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Driving tips for Menorca | Valls Rent a Car

Respect the following instructions and you will arrive safely:


  1. Check your license and documents.

    Make sure you have the right documents to drive in Spain, a valid passport is required (allotted within the six-month travel period)

  2. Read the small print and sign off on the dents and scratches of your vehicle.

    At the rental counter of Valls rent a car, they will give you a piece of paper that includes a small illustration of the car; carefully marking the dents and scratches on the diagram of the car. This may sound excessive, but being thorough could save you a lot of money (in case you have an excess)

  3. Roundabout advice.

    Depending on where you’re from, you may or may not be familiar with roundabouts in Spain, these circular intersections have replaced many crossroads and four-way stops in Mallorca and Menorca. Some roundabouts consist of four lanes and can be daunting to merge into and out of. Slow down when entering, but you’ll only need to come to a full stop if you’re waiting for traffic to pass by. Otherwise, gracefully enter and wind around to your desired exit.

  4. Hide all the valuables from in sight.

    Always lock all doors and do not leave your suitcases, purse, cameras bags or anything else of value at sight. Put everything that could be tempting out of sight and if it’s really valuable, just take it with you. This is especially important in small lonely beaches and dark streets and smaller towns.

  5. Important Rules to Follow

    Seatbelts must be worn, the use of cell phones while driving is prohibited, to have earpiece attachments is not allowed, the use of screen-based navigation systems is prohibited.

  6. How children should travel?

    There are certain considerations to bear in mind when travelling with children in a passenger car: It is prohibited to carry children in your arms. No child with a height of less than 136 centimetres may occupy the front seat, unless a device approved for the purpose is used and there is no possibility of the child occupying a back seat. Children under 3 years must use an approved restraint system suitable for their height and weight and must always be placed in the back seat. Any person over three years of age with a height of less than one and a half metres must use a restraint system adapted to their size and weight.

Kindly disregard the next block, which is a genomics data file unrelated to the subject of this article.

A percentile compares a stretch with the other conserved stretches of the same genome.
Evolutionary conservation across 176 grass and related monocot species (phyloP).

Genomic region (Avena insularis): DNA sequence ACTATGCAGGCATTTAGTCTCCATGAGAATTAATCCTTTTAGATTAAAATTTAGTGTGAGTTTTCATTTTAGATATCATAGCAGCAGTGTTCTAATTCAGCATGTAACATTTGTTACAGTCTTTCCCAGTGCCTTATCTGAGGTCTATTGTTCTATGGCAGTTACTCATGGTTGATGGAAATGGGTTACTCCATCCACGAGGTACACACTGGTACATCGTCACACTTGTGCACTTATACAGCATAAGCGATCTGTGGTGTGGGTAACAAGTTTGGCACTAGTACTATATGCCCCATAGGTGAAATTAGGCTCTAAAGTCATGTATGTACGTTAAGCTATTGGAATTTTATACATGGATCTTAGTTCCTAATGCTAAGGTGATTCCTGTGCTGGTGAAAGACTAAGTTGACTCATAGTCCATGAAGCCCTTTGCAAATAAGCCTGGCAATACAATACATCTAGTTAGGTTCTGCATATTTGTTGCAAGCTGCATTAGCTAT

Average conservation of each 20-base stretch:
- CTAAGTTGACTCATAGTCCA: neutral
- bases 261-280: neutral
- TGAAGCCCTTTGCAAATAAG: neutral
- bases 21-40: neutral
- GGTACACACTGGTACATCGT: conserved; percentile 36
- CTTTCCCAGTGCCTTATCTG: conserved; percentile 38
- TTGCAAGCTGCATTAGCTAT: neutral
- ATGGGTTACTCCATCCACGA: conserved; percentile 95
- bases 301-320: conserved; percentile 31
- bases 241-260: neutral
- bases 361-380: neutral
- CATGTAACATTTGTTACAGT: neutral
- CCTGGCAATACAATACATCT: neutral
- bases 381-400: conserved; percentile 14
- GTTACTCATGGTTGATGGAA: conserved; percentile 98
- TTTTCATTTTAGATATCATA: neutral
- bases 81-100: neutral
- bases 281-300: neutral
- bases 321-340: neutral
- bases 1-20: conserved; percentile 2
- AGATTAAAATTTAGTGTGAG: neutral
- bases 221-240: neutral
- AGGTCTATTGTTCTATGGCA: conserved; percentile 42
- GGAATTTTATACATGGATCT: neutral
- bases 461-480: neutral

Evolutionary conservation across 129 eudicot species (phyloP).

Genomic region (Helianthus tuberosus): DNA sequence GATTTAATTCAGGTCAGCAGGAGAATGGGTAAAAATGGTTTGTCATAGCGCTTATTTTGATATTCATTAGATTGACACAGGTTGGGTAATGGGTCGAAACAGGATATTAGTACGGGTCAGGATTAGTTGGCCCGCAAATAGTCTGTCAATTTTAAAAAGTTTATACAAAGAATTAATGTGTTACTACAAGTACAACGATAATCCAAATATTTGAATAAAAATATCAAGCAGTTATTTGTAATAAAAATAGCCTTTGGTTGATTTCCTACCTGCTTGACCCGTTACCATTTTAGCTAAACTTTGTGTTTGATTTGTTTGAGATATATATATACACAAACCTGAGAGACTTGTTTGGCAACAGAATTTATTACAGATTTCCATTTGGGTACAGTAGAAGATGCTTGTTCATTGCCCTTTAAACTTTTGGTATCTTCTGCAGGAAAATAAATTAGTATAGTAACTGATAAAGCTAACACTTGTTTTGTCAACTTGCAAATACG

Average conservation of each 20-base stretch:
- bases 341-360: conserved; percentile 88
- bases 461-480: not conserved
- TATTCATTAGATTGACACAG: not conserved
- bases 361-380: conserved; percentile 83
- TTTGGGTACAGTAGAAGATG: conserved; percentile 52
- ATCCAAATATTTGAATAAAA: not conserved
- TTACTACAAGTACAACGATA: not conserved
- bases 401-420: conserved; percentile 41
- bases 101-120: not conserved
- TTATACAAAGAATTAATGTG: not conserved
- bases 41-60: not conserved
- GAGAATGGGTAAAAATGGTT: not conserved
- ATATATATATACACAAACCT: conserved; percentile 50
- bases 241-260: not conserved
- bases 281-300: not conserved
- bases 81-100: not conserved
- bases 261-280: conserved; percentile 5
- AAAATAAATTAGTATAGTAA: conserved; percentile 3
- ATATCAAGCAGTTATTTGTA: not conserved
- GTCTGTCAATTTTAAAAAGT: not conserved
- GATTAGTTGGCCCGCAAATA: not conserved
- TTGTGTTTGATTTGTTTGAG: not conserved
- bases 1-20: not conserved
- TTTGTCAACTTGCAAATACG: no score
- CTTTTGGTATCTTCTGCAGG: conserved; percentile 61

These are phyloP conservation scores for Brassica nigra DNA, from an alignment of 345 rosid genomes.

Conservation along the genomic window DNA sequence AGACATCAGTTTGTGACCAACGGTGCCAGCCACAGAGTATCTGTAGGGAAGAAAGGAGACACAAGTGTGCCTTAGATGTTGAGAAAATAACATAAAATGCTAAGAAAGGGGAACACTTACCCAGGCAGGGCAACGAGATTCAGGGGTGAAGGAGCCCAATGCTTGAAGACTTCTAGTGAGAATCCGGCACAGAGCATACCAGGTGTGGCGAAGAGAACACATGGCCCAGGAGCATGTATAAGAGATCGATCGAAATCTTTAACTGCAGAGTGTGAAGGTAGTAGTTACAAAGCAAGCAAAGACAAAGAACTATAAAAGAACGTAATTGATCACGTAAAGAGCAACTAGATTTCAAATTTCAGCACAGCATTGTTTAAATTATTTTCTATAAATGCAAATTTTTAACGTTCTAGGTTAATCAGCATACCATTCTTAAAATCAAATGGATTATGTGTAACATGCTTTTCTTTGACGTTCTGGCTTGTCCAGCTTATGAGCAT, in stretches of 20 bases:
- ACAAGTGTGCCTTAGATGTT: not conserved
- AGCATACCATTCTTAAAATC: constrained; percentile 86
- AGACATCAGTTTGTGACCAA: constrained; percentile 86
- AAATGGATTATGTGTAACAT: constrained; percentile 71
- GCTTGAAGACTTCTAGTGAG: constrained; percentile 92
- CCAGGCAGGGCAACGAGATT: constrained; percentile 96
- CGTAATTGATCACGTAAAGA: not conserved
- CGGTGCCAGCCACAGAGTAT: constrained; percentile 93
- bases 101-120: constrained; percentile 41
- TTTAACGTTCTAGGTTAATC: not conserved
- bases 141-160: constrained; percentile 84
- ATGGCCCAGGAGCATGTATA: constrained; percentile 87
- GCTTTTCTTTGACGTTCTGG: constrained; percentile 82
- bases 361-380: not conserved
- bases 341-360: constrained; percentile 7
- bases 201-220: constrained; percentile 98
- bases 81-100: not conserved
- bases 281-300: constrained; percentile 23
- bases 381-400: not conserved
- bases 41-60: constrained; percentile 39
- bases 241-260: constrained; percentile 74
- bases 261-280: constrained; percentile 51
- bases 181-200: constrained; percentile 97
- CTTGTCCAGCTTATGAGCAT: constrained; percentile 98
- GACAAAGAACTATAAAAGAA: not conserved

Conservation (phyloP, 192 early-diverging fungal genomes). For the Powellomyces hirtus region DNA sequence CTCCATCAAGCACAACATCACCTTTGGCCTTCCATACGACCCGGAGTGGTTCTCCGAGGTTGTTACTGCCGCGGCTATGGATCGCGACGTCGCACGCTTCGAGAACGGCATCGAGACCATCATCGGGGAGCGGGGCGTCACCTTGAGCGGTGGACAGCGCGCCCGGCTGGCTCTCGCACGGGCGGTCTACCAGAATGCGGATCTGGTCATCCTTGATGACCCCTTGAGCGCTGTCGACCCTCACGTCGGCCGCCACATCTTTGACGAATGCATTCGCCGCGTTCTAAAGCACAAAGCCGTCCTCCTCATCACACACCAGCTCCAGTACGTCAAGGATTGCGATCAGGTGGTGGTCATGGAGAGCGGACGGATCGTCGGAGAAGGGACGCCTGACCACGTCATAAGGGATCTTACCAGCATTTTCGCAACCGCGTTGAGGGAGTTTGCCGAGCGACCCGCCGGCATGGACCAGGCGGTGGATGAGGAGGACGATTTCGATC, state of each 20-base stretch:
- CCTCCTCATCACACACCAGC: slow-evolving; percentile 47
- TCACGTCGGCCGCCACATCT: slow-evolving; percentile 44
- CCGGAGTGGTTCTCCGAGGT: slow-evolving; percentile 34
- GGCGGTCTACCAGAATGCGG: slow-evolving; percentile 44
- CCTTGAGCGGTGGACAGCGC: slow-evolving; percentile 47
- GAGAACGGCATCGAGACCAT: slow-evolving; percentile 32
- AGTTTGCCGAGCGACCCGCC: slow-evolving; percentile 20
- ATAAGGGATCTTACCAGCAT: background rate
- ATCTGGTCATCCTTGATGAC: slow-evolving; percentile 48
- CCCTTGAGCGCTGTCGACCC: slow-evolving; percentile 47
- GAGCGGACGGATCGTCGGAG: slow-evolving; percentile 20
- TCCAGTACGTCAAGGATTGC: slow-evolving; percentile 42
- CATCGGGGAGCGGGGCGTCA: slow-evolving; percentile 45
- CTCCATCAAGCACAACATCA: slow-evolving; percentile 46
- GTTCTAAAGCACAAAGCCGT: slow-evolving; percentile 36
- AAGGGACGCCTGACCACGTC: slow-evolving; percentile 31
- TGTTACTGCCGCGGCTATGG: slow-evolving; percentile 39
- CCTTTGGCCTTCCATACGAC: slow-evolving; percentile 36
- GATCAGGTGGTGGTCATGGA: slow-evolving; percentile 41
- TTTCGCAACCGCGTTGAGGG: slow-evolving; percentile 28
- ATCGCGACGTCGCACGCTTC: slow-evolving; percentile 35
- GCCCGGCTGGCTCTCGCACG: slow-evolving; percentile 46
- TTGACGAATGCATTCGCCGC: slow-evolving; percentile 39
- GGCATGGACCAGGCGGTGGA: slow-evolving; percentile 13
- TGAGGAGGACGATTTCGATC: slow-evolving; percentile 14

7. Choose your parking spot It is not easy to park in Menorca or Mallorca.

    Parking spaces are scarce and small and when you find one, you must determine if you have a blue or yellow line and if it is a public parking space or if it is only open to people who live in the neighbourhood. In some small villages you will be able to park just about anywhere and won’t have to pay. This is especially true in the countryside and in tourist areas. When in doubt, check with a local and be sure you’re not parking in front of someone’s gate or doorway. If you are not sure about what the rules are or where you can park your car rental, the best bet is to put your ride in a garage.

  8. Be careful on the road

    DRIVE ON THE RIGHT This sounds ridiculously obvious, but for those of us conditioned to driving on the left it causes more incidents than anything else… Generally speaking, driving in Menorca or Mallorca is not much different than in the rest of Europe, the laws and road signs are similar If you feel stressed or overwhelmed at any point on the road in the Balearic island, just slow down; the guy behind you may not like it.
    SPEED LIMITS. The current speed limit in towns is 50km/h; open roads 90 km/h to 100 km/h and motorways 120 km/h although these are variable and can change at any time, so keep an eye on the signposts

  9. If you drink, don’t drive!

    Don’t even consider it unless you are in the process of writing an account of incarceration in a Spanish prison, the blood alcohol the maximal level is 0.5 per mg, which equates to one or two small beer, dropping to 0.1 mg for new drivers.

  10. Don’t forget to refuel it (with the right fuel!)

    Petrol stations are self-service in Mallorca and Menorca. You pay inside or at the pump with either a credit card or cash. It’s straightforward and very similar to what you’re used back home. Just make sure to fill up with right kind of fuel. And make sure you know if it requires Diesel or Unleaded petrol.

  11. POLICE

    In Spain There are three types of police: 
    Municipal Police. Blue uniform, responsible to the local mayor.
    Policia National. Black uniform, duties include protecting important people and buildings, also responsible for investigating more serious crimes.
    Civil Guard (Guardia Civil), Green uniform, if you’re caught speeding on a motorway and countryside and national security the Spanish Police to be approachable and friendly, only too keen to help tourists whenever possible

    How can you pay a fine?
    Traffic violations sanctioned in the Road Safety Act must always be paid. The competent national sanctioning body is the Department of Transportation, through its authority officers. If the fine is paid within 20 calendar days, there is a 50% reduction on the amount of the fine. If the fine was issued by a local authority on an urban road, it is advisable to refer directly to the traffic department in the City Council.